Over 300 Republicans Petition Supreme Court to Legalize Gay Marriage

Supporters of same-sex marriage hold a rainbow flag and a rainbow umbrella outside Jefferson County Courthouse in Birmingham, Alabama February 9, 2015. Same-sex couples began marrying in Alabama on Monday despite an attempt by the conservative chief justice of the state's Supreme Court to block judges from issuing marriages licenses to gay men and women in open defiance of a January federal court ruling. | (Photo: Reuters/Marvin Gentry)

More than 300 Republicans, including Massachusetts Gov. Charlie Baker, are part of a friend of the court brief supporting same-sex marriage as the Supreme Court is reviewing 6th Circuit marriage cases to decide the future of marriage in the United States.

Ken Mehlman, a former Republican National Committee chairman, organized the brief, which was filed late Thursday at the court that will hear oral arguments on April 28, according to Time.

The GOP signatories include Sen. Susan Collins, Sen. Mark Kirk, billionaire David Koch, former New York mayor Rudy Giuliani, former Utah governor Jon Huntsman, retired Gen. Stanley McChrystal and top aides in Mitt Romney's 2012 campaign.

Mehlman, who managed George W. Bush's 2004 re-election campaign, made similar attempts in 2013 prior to the Supreme Court's overturning of California's Proposition 8.

"One of the points that I hope people appreciate when they read the brief is that supporting marriage equality is, in fact, the conservative position," The Boston Globe quotes Mehlman as saying.

Christian groups say the people and their elected representatives, and not unelected judges, should decide if states should legally recognize gay marriage, which is legal in 36 states and the District of Columbia.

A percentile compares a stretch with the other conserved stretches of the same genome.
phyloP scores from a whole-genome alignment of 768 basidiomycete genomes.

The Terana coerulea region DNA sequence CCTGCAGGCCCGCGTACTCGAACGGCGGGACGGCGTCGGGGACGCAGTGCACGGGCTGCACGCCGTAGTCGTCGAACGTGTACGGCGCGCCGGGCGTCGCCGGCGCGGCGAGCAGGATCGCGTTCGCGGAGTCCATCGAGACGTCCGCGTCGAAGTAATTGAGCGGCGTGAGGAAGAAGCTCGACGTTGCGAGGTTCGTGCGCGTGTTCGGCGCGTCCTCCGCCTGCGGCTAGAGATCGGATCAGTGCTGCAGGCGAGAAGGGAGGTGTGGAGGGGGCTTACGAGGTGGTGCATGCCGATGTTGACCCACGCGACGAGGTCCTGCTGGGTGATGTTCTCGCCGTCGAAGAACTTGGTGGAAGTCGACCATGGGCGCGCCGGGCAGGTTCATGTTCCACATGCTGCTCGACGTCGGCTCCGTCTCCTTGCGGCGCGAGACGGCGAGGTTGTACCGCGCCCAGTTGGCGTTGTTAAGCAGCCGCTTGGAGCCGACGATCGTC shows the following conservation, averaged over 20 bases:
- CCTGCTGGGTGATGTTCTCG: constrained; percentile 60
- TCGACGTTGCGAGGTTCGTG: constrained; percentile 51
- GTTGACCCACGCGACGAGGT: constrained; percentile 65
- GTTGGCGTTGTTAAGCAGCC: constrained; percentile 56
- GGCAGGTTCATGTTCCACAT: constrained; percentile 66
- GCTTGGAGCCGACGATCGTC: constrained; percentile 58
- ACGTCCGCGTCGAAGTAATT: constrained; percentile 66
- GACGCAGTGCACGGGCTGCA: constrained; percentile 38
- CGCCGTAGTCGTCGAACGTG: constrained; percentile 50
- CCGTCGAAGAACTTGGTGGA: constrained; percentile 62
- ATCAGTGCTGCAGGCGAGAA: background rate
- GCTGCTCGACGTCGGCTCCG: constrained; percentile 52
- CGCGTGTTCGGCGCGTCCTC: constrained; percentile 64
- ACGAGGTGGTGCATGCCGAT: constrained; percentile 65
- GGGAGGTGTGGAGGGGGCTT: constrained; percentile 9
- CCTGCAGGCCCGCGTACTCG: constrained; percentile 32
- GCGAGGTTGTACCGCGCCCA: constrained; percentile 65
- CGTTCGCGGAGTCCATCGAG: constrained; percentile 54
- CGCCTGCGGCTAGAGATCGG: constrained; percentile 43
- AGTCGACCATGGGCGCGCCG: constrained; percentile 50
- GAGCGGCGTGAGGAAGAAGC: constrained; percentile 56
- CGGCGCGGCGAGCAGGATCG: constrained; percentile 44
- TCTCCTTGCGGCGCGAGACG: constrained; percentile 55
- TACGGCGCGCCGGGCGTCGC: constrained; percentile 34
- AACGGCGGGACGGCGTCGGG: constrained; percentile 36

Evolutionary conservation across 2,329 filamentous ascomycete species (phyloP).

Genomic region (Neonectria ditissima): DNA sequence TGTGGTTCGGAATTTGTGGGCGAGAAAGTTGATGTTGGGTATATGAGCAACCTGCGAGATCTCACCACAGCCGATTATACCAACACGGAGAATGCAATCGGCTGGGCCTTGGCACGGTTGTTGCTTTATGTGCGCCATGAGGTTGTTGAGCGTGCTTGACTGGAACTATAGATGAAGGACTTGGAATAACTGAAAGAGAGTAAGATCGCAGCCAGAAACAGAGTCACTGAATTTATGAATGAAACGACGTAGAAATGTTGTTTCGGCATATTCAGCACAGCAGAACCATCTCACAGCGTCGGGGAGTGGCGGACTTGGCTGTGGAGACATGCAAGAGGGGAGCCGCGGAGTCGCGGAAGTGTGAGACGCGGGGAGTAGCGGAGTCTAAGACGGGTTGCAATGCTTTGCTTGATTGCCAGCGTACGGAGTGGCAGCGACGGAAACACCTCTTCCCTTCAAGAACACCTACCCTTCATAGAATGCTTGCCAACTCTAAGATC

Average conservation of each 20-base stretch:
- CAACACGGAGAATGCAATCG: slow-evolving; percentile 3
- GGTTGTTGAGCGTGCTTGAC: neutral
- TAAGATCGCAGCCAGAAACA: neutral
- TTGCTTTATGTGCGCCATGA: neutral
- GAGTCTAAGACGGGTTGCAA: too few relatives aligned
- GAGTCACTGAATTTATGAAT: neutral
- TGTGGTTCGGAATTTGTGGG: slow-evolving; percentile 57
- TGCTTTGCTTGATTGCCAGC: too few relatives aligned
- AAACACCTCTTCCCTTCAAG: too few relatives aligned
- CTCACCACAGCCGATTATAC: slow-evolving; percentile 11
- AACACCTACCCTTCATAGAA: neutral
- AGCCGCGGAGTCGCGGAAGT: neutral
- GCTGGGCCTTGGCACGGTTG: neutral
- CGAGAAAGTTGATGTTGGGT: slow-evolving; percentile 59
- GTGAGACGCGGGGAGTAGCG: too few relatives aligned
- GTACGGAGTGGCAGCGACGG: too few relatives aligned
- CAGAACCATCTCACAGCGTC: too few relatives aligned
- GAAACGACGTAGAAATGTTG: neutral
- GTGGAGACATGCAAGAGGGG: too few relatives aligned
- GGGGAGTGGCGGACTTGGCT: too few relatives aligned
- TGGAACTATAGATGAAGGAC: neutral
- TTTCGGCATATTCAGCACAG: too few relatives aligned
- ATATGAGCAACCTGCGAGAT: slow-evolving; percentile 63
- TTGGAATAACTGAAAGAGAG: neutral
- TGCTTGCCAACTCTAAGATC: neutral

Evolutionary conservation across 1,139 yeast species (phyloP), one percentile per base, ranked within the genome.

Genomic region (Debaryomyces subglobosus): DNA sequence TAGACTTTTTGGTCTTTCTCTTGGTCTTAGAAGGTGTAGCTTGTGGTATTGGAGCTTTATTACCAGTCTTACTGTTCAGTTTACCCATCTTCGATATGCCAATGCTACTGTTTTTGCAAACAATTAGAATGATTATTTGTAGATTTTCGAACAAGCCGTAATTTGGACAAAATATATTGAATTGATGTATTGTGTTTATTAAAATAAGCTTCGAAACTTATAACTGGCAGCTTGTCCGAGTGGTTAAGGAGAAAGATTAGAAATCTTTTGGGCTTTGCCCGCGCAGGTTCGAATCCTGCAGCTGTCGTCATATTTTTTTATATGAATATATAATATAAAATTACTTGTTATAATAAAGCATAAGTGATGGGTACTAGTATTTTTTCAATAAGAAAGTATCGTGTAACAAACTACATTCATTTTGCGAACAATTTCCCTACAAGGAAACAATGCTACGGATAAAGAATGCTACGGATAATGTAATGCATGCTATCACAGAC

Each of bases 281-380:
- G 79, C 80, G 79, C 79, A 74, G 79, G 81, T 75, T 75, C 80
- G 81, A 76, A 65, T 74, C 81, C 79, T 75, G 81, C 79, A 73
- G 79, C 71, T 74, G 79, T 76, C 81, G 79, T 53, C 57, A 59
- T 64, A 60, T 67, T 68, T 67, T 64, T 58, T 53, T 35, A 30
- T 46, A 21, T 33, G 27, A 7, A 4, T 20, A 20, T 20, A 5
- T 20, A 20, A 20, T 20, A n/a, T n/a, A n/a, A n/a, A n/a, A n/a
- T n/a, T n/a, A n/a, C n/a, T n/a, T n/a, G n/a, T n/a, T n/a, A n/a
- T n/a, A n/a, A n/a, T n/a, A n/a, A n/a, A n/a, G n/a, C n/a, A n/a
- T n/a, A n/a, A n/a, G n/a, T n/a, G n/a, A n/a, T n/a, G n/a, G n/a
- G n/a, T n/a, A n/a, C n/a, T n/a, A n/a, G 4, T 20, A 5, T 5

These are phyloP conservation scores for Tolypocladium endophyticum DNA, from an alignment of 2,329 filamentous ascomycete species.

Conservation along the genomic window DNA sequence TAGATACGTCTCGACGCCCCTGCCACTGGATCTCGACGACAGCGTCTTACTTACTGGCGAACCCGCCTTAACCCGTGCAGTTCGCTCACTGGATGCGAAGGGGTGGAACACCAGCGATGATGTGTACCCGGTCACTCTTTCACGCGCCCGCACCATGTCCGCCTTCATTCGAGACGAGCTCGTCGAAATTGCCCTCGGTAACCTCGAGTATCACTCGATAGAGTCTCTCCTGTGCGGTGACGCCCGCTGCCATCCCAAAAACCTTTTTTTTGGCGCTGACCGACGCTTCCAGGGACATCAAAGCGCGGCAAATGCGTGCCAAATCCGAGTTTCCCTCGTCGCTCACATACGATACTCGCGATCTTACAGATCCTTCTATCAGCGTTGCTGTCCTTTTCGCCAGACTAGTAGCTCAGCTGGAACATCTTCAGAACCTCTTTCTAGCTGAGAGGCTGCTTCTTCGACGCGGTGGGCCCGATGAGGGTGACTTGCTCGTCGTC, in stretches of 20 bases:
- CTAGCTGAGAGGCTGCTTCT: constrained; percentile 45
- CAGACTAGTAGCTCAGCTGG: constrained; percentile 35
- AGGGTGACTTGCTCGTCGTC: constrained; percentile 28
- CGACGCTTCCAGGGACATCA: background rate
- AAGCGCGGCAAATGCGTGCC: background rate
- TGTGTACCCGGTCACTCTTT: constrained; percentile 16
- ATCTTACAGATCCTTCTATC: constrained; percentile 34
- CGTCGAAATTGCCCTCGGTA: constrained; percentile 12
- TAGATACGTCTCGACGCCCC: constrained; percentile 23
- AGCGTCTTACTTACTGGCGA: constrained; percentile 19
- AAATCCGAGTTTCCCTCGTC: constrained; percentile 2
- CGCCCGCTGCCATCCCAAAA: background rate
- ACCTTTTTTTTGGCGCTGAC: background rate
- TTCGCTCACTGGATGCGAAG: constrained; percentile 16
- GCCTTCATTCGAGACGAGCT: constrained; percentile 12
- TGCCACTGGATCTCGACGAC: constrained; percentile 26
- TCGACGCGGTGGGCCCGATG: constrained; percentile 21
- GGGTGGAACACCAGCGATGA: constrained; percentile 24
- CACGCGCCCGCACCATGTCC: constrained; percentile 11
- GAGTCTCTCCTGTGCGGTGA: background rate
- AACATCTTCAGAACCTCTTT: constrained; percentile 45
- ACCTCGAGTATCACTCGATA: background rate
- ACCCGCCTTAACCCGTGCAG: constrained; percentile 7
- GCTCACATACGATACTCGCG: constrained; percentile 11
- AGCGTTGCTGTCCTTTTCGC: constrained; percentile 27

Gay rights groups want all 50 states to legalize same-sex marriage.

The Supreme Court announced in January that the justices would consolidate and hear together four cases from Michigan, Ohio, Kentucky and Tennessee.

Central to the case are two questions, whether states are required to license marriages between same-sex couples under the 14th Amendment to the Constitution, which the Michigan case has to decide; and whether the amendment requires states to recognize such marriages when licensed by other states – which the Ohio and Tennessee cases have to decide. The Kentucky case includes both.

"The majority of citizens in each state voted that the law should continue to recognize marriage as the union of a man and a woman," Ryan T. Anderson, a fellow at The Heritage Foundation, said after the announcement.

Anderson pointed out that the 6th Circuit ruled last November that these laws do not violate the U.S. Constitution.

A ruling before the term ends in late June.

Russell Moore, president of the Southern Baptist Convention's Ethics & Religious Liberty Commission, also released a statement at the time, saying this case could potentially transform the cultural landscape of America.

"We should pray for the Court, that they will not seek to redefine marriage," he said. "Marriage was not created by government action, and shouldn't be re-created by government action. Even more than that, we should pray for churches who will know how to articulate and embody a Christian vision of marriage as the one flesh union of a man and a woman in the tumultuous years to come."

Alliance Defending Freedom said the people of every state should remain free to affirm marriage as the union of a man and a woman in their laws.

"Consistent with the Supreme Court's 2013 Windsor decision, which said that 'states have the essential authority to define the marital relation,' the 6th Circuit rightly concluded that the Constitution does not demand that a new view of marriage be judicially imposed on everyone," ADF Senior Counsel Austin R. Nimocks said in a statement at the time. "We are hopeful the Supreme Court will uphold the freedom of the people to affirm marriage."

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